Erap strengthens Manila’s fight vs breast cancer
Daily Tribune | Written by Pat C. Santos | February 16, 2017
Manila Mayor Joseph “Erap” Estrada has boosted the city’s capability to fight the dreaded breast cancer through his installation of a P20-million modern mammography machine in the city-run Justice Jose Abad Santos General Hospital (JJASGH) in Binondo.
The mammography machine is the latest addition to the long line of medical equipment Estrada recently procured to provide free, quality and prompt medical services to the 1.7 million Manileños.
“As part of our efforts in ensuring the health, welfare and development of all Manilenos, we now have a mammography machine that will test or examine them for any indication that they might be developing breast cancer, especially the women. Through this, they will be treated accordingly at once,” Estrada said.
JJASGH will start offering free mammography this month, he added.
Mammography is a specific type of breast imaging that uses low-dose x-rays to detect cancer early — before women experience symptoms — when it is most treatable, according to JJASGH director Dr. Merle Sacdalan-Faustino.
Faustino said one session with a mammography machine in private hospitals costs around P3,000 while at JJASGH it will be provided free to the Manileños, like all other medical procedures in all of the six city hospitals.
“This machine was given to us by Mayor Estrada as part of his hospital modernization program. We are expecting the inauguration of our mammography machine, which is the first among the six public hospitals in Manila, maybe before the end of January this coming year,” Faustino said.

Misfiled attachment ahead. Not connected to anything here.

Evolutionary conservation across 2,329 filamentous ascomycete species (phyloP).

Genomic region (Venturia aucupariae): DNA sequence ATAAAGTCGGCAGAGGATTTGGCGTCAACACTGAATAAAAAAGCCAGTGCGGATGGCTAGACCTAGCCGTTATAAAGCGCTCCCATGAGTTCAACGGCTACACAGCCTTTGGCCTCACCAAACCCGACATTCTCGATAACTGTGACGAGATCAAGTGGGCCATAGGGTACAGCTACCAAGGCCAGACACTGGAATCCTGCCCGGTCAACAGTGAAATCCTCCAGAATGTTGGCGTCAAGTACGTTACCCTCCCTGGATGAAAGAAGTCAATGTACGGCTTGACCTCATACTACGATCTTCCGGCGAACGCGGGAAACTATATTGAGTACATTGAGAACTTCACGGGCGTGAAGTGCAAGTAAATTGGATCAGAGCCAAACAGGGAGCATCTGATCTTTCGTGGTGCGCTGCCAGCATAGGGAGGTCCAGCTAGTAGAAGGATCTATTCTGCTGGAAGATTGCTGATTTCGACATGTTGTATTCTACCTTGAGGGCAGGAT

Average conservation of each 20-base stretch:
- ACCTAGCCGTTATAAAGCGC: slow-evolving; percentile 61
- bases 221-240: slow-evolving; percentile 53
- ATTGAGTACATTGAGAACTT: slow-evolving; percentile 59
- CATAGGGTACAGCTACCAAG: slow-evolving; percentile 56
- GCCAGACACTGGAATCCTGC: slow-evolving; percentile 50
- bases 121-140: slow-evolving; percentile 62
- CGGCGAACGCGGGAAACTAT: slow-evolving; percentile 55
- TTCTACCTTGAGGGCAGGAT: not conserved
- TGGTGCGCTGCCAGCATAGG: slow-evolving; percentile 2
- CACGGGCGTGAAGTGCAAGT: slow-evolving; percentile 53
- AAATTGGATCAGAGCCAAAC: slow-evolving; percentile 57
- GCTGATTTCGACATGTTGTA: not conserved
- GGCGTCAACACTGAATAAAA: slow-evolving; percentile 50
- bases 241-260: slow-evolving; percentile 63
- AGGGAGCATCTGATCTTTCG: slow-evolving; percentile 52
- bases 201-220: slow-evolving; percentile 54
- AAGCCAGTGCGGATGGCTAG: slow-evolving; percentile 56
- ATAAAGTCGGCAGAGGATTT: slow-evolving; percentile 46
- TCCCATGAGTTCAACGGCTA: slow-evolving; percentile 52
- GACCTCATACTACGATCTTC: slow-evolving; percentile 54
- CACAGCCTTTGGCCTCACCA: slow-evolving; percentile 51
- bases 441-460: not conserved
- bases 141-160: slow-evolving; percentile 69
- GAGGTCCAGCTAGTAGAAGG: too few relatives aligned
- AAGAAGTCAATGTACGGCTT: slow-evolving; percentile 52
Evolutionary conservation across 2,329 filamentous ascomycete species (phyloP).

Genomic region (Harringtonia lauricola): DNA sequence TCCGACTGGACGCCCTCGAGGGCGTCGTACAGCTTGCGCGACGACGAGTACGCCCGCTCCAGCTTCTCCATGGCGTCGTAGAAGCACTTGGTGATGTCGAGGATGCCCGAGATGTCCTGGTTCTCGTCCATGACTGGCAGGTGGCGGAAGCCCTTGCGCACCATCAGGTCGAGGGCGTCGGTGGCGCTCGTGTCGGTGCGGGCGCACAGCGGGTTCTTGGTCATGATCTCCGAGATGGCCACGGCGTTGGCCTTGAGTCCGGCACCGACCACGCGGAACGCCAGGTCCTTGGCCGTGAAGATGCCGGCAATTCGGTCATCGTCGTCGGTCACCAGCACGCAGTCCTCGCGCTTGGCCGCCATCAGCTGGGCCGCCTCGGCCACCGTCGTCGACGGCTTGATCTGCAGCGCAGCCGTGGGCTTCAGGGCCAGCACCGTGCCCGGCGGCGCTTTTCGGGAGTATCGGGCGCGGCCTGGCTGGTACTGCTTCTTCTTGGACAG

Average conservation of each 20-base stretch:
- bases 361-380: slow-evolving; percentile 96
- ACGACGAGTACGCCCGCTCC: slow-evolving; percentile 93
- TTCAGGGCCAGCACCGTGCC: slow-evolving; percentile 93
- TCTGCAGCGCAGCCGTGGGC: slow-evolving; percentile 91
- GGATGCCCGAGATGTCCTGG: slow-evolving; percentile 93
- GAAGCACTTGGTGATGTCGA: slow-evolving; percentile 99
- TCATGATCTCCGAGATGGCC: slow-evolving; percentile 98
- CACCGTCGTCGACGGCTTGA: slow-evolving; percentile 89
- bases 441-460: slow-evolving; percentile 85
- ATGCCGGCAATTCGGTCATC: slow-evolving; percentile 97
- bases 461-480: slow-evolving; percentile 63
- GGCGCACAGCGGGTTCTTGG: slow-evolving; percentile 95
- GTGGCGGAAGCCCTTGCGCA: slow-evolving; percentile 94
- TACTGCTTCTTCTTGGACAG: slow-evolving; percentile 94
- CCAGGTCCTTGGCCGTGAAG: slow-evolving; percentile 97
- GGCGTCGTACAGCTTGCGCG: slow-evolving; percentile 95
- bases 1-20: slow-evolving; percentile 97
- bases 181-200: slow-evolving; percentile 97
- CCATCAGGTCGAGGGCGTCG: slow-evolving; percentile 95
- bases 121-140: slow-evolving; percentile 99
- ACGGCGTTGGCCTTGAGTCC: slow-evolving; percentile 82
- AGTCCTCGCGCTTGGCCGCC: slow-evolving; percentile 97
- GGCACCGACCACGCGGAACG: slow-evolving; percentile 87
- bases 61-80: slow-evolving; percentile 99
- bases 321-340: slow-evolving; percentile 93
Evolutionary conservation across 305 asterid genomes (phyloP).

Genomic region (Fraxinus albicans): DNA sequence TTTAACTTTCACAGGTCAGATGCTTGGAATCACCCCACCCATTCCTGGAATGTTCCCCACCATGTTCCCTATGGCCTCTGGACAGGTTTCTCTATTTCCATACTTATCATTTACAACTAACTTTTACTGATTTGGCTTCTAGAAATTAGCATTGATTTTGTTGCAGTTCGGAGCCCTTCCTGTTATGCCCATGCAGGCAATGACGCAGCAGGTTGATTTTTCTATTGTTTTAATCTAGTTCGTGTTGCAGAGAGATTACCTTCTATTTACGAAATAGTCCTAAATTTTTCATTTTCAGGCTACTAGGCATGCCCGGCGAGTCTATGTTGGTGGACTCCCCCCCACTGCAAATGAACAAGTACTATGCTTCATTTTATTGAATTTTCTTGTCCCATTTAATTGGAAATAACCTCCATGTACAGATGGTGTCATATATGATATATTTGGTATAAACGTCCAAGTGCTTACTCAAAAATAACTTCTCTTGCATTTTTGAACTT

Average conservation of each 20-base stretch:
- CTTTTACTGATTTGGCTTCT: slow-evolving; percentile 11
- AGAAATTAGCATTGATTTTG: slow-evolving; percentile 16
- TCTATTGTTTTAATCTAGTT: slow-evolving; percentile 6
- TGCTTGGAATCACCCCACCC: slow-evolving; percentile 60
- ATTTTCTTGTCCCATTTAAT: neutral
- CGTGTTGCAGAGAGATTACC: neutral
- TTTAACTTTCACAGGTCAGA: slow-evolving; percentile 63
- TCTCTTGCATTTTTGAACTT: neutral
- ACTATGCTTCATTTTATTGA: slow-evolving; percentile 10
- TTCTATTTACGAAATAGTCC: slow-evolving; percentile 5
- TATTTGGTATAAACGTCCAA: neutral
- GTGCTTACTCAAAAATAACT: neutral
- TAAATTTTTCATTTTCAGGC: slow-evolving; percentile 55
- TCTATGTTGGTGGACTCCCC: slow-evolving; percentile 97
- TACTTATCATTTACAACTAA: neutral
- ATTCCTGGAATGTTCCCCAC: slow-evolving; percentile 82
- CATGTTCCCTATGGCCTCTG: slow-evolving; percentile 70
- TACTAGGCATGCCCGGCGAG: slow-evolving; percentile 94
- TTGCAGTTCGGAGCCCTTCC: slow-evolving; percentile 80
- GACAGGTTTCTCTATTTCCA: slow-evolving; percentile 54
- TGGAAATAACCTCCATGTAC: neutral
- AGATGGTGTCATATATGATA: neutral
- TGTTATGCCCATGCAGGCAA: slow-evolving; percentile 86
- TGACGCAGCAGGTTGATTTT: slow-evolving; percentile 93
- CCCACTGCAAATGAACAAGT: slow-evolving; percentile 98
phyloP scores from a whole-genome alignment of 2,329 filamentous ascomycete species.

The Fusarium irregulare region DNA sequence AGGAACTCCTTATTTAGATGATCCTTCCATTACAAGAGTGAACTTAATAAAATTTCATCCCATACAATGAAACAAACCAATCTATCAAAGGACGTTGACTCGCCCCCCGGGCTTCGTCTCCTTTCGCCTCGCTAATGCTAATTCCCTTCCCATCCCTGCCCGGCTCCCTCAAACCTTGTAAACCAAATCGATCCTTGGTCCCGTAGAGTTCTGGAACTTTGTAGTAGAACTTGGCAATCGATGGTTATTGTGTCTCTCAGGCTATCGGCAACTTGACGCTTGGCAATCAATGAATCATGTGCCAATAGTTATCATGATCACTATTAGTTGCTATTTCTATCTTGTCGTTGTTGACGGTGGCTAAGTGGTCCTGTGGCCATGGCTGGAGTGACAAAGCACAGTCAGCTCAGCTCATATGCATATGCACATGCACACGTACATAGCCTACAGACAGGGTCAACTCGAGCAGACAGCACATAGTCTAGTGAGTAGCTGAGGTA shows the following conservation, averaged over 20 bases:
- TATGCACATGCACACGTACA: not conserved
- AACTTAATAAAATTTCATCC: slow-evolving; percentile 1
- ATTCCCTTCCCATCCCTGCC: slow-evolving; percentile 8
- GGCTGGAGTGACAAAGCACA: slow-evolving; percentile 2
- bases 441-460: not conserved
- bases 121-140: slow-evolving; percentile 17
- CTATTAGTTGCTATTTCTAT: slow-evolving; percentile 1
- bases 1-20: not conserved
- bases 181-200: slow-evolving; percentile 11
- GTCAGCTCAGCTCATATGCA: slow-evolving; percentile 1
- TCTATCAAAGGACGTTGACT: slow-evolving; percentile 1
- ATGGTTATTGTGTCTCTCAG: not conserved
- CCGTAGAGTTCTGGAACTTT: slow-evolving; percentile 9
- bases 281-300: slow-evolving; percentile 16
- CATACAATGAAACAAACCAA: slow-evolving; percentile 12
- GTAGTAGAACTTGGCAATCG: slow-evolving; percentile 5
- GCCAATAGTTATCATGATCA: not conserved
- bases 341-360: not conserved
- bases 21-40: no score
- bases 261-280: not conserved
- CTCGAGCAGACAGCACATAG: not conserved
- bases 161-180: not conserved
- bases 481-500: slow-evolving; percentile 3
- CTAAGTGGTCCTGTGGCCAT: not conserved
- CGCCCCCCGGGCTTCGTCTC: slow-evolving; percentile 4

The addition of mammography machine also further solidifies the special service of JJASGH which has been adjudged by the Department of Health as a “mother-baby friendly” hospital, she added.
“This is a major move for us, especially since we have been known for catering to specific needs of mothers and their children,” Faustino said.
Estrada earlier had put up an HIV treatment center at the city-owned Sta. Ana Hospital to provide special medical care to HIV/AIDS patients in Manila and aid the national government’s efforts to control the further spread of the disease.
He also built a burn unit at the city-run Ospital ng Maynila to provide burn injury patients with free and comprehensive treatment which entails huge costs in private medical facilities.
Described as the leading killer of women worldwide aged 35 to 54, health officials said one in every three Filipinas are at risk of acquiring breast cancer.
According to the Philippine Breast Cancer Network, almost 500,000 die of the disease every year and that one out of 13 Filipino women will develop breast cancer in her lifetime.
The Philippines also has the highest incidence rate of breast cancer in Asia and registered the highest increase of 589 percent among 187 countries over a 30-year period from 1980 to 2010.